It’s these emotional patterns that keep us tethered to the past. So if we want to create a new future for ourselves, we have to get beyond them — to recognize our typical reactions and choose different ones. Which isn’t easy because: 1) we are in autopilot for most of our waking day, our reactions driven by our unconscious thoughts and beliefs; and 2) we associate those reactions with our identity — “I am someone who gets upset when others don’t follow the rules” — and no matter how unpleasant or uncomfortable they may be, we don’t know who we are without them.

But, with practice, it is possible (and you don’t need four days of meditation). Just start by identifying one of your signature emotional reactions — you know, the usual suspects like frustration, guilt, anger, regret, overwhelm. What are the situations that typically trigger them? Now, what’s one small way you could change your reaction?

Me, I’m learning to recognize the first signs of an emotional charge, like the first rise of a wave, and catching it before it gathers momentum and, hard as it is, instead of giving someone the death stare, saying, “Let it go, just let it go

Nisse in town!

12/22/2016

nisse

As coaches, we commit to “walk the talk.” As such, we embrace living lives that are balanced and fulfilled, both personally as well as professionally. Part of this balance means we take time to enjoy the winter holidays. While we will continue to work on a number of assignments and remain dedicated to our partnership with wonderful clients, we will take the time between now and February 1st off from writing our blog.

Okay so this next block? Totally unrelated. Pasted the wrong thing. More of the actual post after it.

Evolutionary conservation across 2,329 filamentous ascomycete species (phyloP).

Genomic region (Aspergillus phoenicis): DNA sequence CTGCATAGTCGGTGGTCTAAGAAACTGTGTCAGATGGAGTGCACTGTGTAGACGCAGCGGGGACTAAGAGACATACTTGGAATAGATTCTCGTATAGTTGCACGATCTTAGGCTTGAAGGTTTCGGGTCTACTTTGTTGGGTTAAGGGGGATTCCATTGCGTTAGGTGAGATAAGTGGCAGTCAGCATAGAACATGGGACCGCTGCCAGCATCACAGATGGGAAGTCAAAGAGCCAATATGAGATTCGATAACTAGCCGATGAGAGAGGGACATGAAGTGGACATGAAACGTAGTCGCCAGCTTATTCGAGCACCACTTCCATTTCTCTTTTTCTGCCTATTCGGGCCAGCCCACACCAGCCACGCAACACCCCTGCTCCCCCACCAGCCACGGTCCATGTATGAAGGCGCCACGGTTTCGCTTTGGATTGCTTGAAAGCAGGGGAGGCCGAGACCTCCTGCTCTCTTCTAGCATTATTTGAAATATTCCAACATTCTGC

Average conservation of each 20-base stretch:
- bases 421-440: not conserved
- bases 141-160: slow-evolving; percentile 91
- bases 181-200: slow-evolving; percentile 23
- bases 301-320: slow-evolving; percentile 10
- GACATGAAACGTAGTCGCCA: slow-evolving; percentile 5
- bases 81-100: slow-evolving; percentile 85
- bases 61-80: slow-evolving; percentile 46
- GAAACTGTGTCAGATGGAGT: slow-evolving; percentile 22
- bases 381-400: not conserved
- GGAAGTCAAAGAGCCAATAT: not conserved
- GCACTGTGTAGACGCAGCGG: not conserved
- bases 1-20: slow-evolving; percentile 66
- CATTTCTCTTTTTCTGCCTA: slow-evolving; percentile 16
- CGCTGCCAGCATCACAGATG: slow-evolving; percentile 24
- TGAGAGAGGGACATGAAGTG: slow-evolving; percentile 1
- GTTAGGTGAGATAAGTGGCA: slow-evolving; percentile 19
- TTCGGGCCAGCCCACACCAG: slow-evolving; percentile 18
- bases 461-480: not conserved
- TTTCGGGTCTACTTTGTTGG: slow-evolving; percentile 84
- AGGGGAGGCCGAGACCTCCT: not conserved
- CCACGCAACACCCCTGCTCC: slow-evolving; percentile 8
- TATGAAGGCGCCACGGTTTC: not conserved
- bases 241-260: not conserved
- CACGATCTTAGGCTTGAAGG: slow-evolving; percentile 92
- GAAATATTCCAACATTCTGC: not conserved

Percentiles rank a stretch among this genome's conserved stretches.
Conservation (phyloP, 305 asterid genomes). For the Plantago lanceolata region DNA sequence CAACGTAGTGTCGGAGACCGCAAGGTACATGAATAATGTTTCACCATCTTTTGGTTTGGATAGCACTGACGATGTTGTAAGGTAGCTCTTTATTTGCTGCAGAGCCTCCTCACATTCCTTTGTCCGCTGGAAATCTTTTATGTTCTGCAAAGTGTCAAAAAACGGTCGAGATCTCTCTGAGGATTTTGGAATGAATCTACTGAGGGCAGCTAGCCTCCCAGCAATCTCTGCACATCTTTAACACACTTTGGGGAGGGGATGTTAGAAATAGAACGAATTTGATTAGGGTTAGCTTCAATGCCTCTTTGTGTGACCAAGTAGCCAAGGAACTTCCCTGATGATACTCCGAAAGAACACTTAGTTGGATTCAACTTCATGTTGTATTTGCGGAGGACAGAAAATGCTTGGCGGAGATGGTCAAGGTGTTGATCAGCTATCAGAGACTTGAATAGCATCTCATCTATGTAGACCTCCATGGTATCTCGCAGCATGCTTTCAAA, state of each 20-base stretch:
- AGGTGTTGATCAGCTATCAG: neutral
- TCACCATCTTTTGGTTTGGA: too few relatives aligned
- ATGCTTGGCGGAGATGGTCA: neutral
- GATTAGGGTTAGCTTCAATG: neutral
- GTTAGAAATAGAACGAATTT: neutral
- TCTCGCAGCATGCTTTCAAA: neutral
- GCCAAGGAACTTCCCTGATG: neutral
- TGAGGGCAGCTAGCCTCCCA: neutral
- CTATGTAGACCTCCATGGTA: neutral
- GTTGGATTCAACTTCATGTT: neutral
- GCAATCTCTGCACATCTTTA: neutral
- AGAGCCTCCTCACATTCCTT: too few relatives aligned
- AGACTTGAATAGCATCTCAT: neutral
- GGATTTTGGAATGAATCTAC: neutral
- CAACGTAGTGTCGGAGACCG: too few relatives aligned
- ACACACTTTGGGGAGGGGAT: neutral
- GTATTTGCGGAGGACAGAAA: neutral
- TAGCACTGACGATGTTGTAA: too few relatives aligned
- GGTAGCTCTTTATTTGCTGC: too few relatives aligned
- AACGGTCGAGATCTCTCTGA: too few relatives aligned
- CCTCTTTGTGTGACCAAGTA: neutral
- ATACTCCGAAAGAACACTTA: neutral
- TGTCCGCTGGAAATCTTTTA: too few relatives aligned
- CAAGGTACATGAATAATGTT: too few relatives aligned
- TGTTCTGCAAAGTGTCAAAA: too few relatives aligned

If you have some time and wish to explore some of our past blogs, simply scroll down and check out the Archive. If you, too, are able to make this a time when you slow down the rhythm of life, take a step back and enjoy the beautiful season with family and friends – congratulations! This is another step towards building sustainable happiness and well-being.

Happy holidays!

by renita kalhorn

defensive

“Have you ever been incarcerated?” When I was mentoring at Defy Ventures, an organization that trains formerly incarcerated individuals for employment and entrepreneurship, I learned that that was the question participants dreaded most in a job interview (and understandably so, since it often meant the end of the interview).

Though, for most of us, the question we dread being asked may not be as damning, we all have one that puts a pit in our stomach: What’s your market traction? Who are your competitors? Why should we partner with you? Why did you leave your last job? What happened in your last relationship? How come you never got married?

Nothing will trip us up faster, however, than getting defensive. As Mannish Sethi, creator of the Pavlok wristband for changing habits, told Business Insider after his painful Shark Tank presentation: “I was caught off guard by how quickly and forcefully Mark [Cuban] turned against us, and that really changed the tone of the pitch.” Flustered, he wasn’t able to address the Sharks’ focus on clinical studies to tell them about the thousands of “real-life user” success stories — at one point, grabbing his face in frustration, saying, “You guys are making me so ADD” — and he walked away without a deal.